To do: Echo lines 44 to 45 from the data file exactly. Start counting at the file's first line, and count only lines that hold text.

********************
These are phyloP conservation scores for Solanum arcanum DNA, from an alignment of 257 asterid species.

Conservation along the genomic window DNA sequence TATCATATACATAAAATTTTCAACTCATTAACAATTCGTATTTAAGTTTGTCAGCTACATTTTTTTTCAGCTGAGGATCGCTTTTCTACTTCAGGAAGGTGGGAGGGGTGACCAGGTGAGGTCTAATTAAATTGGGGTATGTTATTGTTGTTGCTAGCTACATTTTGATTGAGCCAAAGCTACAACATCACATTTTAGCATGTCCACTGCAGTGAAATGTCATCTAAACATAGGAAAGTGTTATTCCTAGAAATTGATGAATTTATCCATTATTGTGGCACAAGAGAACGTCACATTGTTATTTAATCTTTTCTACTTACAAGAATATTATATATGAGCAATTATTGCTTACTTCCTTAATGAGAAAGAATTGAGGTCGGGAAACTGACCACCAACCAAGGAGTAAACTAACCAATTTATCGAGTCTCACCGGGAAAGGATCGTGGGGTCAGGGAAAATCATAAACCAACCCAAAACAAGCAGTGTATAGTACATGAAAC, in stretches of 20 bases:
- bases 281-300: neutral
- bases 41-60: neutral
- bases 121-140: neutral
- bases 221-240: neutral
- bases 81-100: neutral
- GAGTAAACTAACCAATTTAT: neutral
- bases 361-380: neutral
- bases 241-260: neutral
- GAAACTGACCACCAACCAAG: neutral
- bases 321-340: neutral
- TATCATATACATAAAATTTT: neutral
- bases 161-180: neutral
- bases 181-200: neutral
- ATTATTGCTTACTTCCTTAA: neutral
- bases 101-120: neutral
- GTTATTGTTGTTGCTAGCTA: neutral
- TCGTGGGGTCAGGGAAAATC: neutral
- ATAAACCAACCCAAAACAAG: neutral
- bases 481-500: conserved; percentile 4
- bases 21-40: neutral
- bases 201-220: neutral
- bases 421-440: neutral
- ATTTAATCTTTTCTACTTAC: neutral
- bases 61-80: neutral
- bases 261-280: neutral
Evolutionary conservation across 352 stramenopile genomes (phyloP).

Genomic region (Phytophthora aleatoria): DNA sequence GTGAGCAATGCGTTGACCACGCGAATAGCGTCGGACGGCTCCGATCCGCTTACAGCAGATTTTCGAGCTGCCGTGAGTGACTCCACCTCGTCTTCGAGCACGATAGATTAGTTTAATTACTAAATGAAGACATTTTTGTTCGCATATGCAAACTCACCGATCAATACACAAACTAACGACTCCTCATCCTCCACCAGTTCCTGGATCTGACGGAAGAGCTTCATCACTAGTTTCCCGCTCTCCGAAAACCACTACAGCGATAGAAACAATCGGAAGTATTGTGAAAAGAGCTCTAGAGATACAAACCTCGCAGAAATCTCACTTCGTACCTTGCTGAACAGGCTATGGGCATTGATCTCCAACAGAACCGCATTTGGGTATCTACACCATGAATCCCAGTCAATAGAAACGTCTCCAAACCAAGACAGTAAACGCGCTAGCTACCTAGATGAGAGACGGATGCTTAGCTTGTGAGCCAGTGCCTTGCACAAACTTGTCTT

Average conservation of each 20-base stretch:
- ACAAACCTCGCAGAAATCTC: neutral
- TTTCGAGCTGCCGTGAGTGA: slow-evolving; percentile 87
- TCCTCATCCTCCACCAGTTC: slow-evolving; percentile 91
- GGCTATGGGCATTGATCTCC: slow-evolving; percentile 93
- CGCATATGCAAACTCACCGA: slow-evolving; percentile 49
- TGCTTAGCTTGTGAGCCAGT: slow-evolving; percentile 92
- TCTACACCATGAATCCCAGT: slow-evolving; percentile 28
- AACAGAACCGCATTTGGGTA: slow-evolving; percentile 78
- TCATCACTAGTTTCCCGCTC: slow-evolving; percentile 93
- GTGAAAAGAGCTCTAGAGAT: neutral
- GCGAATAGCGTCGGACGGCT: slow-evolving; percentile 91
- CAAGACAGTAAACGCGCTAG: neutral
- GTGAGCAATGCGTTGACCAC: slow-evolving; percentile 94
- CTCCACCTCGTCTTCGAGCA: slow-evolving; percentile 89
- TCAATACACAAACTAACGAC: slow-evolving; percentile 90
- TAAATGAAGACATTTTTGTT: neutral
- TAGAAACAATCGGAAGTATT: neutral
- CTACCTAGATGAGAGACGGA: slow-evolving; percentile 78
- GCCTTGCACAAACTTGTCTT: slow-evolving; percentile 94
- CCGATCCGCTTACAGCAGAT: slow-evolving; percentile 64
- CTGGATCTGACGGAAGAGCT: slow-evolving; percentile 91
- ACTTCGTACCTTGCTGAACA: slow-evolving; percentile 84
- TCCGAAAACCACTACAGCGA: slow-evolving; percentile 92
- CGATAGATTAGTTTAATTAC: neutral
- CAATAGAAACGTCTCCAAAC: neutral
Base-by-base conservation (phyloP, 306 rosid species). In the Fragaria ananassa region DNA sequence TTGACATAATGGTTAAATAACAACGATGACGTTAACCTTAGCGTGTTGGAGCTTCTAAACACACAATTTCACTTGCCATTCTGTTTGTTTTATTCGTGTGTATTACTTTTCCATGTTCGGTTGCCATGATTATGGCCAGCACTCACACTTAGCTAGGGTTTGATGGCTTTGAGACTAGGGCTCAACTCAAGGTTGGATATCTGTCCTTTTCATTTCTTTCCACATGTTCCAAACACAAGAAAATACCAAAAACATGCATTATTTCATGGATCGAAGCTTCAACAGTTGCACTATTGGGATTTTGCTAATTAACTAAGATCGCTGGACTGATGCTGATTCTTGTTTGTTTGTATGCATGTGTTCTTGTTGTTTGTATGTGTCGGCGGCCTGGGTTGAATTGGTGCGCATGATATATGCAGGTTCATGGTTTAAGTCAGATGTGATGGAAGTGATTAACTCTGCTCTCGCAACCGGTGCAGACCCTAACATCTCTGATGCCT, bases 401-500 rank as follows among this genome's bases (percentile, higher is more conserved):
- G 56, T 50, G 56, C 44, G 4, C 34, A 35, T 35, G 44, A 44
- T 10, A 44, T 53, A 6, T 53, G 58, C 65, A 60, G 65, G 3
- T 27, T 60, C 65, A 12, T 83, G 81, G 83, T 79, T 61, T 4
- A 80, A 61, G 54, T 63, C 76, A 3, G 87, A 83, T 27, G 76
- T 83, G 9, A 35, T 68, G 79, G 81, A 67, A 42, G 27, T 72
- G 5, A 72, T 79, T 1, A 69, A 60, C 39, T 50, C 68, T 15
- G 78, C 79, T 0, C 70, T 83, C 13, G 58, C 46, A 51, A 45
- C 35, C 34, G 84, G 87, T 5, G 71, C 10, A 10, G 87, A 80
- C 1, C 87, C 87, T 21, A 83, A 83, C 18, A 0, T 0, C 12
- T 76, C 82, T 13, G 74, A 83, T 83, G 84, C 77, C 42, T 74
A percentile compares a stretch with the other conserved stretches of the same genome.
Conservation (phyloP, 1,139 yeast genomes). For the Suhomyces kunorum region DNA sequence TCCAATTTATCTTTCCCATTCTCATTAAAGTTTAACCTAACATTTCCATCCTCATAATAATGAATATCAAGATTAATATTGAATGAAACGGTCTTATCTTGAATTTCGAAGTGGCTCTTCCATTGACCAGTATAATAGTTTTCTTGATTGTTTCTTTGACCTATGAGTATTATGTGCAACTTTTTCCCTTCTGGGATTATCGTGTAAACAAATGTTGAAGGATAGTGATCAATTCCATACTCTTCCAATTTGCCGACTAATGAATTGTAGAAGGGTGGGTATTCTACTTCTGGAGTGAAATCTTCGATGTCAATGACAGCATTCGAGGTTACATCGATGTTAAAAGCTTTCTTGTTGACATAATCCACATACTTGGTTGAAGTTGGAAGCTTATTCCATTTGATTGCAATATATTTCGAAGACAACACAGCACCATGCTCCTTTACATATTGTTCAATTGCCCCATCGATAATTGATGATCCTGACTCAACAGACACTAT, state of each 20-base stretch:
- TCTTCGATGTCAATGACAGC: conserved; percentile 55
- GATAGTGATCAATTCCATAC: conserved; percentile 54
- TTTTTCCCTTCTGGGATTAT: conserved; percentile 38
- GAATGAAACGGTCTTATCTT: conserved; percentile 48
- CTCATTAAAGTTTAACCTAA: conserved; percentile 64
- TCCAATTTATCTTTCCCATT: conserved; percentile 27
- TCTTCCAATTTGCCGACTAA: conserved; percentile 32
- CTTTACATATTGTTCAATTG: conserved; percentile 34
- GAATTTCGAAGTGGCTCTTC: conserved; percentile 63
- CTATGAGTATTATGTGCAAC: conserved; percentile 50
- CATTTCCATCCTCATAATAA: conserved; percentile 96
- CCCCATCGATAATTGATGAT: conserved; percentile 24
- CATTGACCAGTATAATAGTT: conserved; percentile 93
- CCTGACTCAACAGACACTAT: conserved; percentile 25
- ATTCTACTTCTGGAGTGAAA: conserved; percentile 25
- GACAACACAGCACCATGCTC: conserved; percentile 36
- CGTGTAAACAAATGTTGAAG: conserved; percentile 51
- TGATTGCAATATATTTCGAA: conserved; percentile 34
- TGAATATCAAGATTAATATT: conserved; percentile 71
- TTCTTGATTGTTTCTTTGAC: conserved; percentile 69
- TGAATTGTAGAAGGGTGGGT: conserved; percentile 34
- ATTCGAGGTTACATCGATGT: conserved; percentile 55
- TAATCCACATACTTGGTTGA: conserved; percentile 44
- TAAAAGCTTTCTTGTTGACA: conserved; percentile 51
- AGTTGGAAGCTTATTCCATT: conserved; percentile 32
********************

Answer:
- CTCCACCTCGTCTTCGAGCA: slow-evolving; percentile 89
- TCAATACACAAACTAACGAC: slow-evolving; percentile 90